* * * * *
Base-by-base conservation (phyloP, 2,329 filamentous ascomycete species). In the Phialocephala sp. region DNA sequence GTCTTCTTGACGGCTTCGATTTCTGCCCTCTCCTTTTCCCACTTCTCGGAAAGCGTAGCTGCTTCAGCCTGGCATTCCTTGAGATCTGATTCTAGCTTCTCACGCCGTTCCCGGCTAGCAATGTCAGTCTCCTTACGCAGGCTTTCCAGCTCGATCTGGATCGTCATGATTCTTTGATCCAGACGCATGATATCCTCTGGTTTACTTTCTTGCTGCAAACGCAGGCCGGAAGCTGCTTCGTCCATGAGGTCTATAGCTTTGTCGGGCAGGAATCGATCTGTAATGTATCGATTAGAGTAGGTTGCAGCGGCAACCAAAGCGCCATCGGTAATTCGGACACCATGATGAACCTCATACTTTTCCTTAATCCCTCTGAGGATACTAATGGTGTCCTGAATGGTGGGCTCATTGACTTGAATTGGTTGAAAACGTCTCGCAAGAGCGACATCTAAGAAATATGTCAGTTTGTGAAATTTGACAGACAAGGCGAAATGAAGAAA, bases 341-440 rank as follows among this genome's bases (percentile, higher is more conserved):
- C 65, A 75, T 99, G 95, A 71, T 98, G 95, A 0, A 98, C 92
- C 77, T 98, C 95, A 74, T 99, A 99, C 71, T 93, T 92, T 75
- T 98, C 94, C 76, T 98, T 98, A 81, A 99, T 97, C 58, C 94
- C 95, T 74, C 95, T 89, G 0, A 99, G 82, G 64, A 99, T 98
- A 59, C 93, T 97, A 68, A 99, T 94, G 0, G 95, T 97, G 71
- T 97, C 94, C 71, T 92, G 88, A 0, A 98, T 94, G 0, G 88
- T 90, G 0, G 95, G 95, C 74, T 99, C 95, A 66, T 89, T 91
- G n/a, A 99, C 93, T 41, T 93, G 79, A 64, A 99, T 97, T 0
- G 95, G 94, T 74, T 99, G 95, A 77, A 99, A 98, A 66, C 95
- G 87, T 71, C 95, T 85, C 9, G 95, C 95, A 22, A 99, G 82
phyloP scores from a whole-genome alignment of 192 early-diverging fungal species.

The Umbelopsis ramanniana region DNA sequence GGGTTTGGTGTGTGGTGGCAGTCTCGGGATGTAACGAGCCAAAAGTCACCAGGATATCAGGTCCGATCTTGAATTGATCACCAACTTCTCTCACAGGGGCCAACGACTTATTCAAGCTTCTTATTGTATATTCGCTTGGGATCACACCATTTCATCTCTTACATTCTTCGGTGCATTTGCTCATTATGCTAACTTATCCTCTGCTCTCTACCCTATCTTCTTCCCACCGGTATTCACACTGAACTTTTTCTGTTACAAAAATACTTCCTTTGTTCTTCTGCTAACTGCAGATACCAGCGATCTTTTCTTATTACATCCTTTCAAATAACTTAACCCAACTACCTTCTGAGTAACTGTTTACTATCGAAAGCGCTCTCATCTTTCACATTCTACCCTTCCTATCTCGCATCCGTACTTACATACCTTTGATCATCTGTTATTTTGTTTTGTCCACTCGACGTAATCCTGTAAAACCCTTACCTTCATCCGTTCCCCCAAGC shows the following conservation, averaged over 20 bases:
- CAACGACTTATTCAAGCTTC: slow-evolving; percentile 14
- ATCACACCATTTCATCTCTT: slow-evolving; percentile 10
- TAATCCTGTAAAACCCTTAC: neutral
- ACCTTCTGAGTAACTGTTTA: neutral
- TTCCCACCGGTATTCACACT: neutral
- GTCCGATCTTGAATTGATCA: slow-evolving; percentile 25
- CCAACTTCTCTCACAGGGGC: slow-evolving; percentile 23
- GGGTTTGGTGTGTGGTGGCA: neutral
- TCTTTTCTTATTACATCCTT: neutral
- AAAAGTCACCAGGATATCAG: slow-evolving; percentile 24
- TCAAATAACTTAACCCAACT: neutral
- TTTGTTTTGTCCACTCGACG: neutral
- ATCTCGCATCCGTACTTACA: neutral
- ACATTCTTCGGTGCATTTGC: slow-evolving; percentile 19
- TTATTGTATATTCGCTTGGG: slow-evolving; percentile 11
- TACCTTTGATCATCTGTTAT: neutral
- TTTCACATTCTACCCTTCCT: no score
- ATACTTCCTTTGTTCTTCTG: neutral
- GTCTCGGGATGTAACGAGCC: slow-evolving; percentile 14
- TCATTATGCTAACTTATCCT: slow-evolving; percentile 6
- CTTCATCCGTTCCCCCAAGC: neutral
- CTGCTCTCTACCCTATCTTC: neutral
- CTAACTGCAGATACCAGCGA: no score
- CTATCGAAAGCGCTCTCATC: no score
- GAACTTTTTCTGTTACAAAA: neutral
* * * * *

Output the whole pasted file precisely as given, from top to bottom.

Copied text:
Base-by-base conservation (phyloP, 2,329 filamentous ascomycete species). In the Phialocephala sp. region DNA sequence GTCTTCTTGACGGCTTCGATTTCTGCCCTCTCCTTTTCCCACTTCTCGGAAAGCGTAGCTGCTTCAGCCTGGCATTCCTTGAGATCTGATTCTAGCTTCTCACGCCGTTCCCGGCTAGCAATGTCAGTCTCCTTACGCAGGCTTTCCAGCTCGATCTGGATCGTCATGATTCTTTGATCCAGACGCATGATATCCTCTGGTTTACTTTCTTGCTGCAAACGCAGGCCGGAAGCTGCTTCGTCCATGAGGTCTATAGCTTTGTCGGGCAGGAATCGATCTGTAATGTATCGATTAGAGTAGGTTGCAGCGGCAACCAAAGCGCCATCGGTAATTCGGACACCATGATGAACCTCATACTTTTCCTTAATCCCTCTGAGGATACTAATGGTGTCCTGAATGGTGGGCTCATTGACTTGAATTGGTTGAAAACGTCTCGCAAGAGCGACATCTAAGAAATATGTCAGTTTGTGAAATTTGACAGACAAGGCGAAATGAAGAAA, bases 341-440 rank as follows among this genome's bases (percentile, higher is more conserved):
- C 65, A 75, T 99, G 95, A 71, T 98, G 95, A 0, A 98, C 92
- C 77, T 98, C 95, A 74, T 99, A 99, C 71, T 93, T 92, T 75
- T 98, C 94, C 76, T 98, T 98, A 81, A 99, T 97, C 58, C 94
- C 95, T 74, C 95, T 89, G 0, A 99, G 82, G 64, A 99, T 98
- A 59, C 93, T 97, A 68, A 99, T 94, G 0, G 95, T 97, G 71
- T 97, C 94, C 71, T 92, G 88, A 0, A 98, T 94, G 0, G 88
- T 90, G 0, G 95, G 95, C 74, T 99, C 95, A 66, T 89, T 91
- G n/a, A 99, C 93, T 41, T 93, G 79, A 64, A 99, T 97, T 0
- G 95, G 94, T 74, T 99, G 95, A 77, A 99, A 98, A 66, C 95
- G 87, T 71, C 95, T 85, C 9, G 95, C 95, A 22, A 99, G 82
phyloP scores from a whole-genome alignment of 192 early-diverging fungal species.

The Umbelopsis ramanniana region DNA sequence GGGTTTGGTGTGTGGTGGCAGTCTCGGGATGTAACGAGCCAAAAGTCACCAGGATATCAGGTCCGATCTTGAATTGATCACCAACTTCTCTCACAGGGGCCAACGACTTATTCAAGCTTCTTATTGTATATTCGCTTGGGATCACACCATTTCATCTCTTACATTCTTCGGTGCATTTGCTCATTATGCTAACTTATCCTCTGCTCTCTACCCTATCTTCTTCCCACCGGTATTCACACTGAACTTTTTCTGTTACAAAAATACTTCCTTTGTTCTTCTGCTAACTGCAGATACCAGCGATCTTTTCTTATTACATCCTTTCAAATAACTTAACCCAACTACCTTCTGAGTAACTGTTTACTATCGAAAGCGCTCTCATCTTTCACATTCTACCCTTCCTATCTCGCATCCGTACTTACATACCTTTGATCATCTGTTATTTTGTTTTGTCCACTCGACGTAATCCTGTAAAACCCTTACCTTCATCCGTTCCCCCAAGC shows the following conservation, averaged over 20 bases:
- CAACGACTTATTCAAGCTTC: slow-evolving; percentile 14
- ATCACACCATTTCATCTCTT: slow-evolving; percentile 10
- TAATCCTGTAAAACCCTTAC: neutral
- ACCTTCTGAGTAACTGTTTA: neutral
- TTCCCACCGGTATTCACACT: neutral
- GTCCGATCTTGAATTGATCA: slow-evolving; percentile 25
- CCAACTTCTCTCACAGGGGC: slow-evolving; percentile 23
- GGGTTTGGTGTGTGGTGGCA: neutral
- TCTTTTCTTATTACATCCTT: neutral
- AAAAGTCACCAGGATATCAG: slow-evolving; percentile 24
- TCAAATAACTTAACCCAACT: neutral
- TTTGTTTTGTCCACTCGACG: neutral
- ATCTCGCATCCGTACTTACA: neutral
- ACATTCTTCGGTGCATTTGC: slow-evolving; percentile 19
- TTATTGTATATTCGCTTGGG: slow-evolving; percentile 11
- TACCTTTGATCATCTGTTAT: neutral
- TTTCACATTCTACCCTTCCT: no score
- ATACTTCCTTTGTTCTTCTG: neutral
- GTCTCGGGATGTAACGAGCC: slow-evolving; percentile 14
- TCATTATGCTAACTTATCCT: slow-evolving; percentile 6
- CTTCATCCGTTCCCCCAAGC: neutral
- CTGCTCTCTACCCTATCTTC: neutral
- CTAACTGCAGATACCAGCGA: no score
- CTATCGAAAGCGCTCTCATC: no score
- GAACTTTTTCTGTTACAAAA: neutral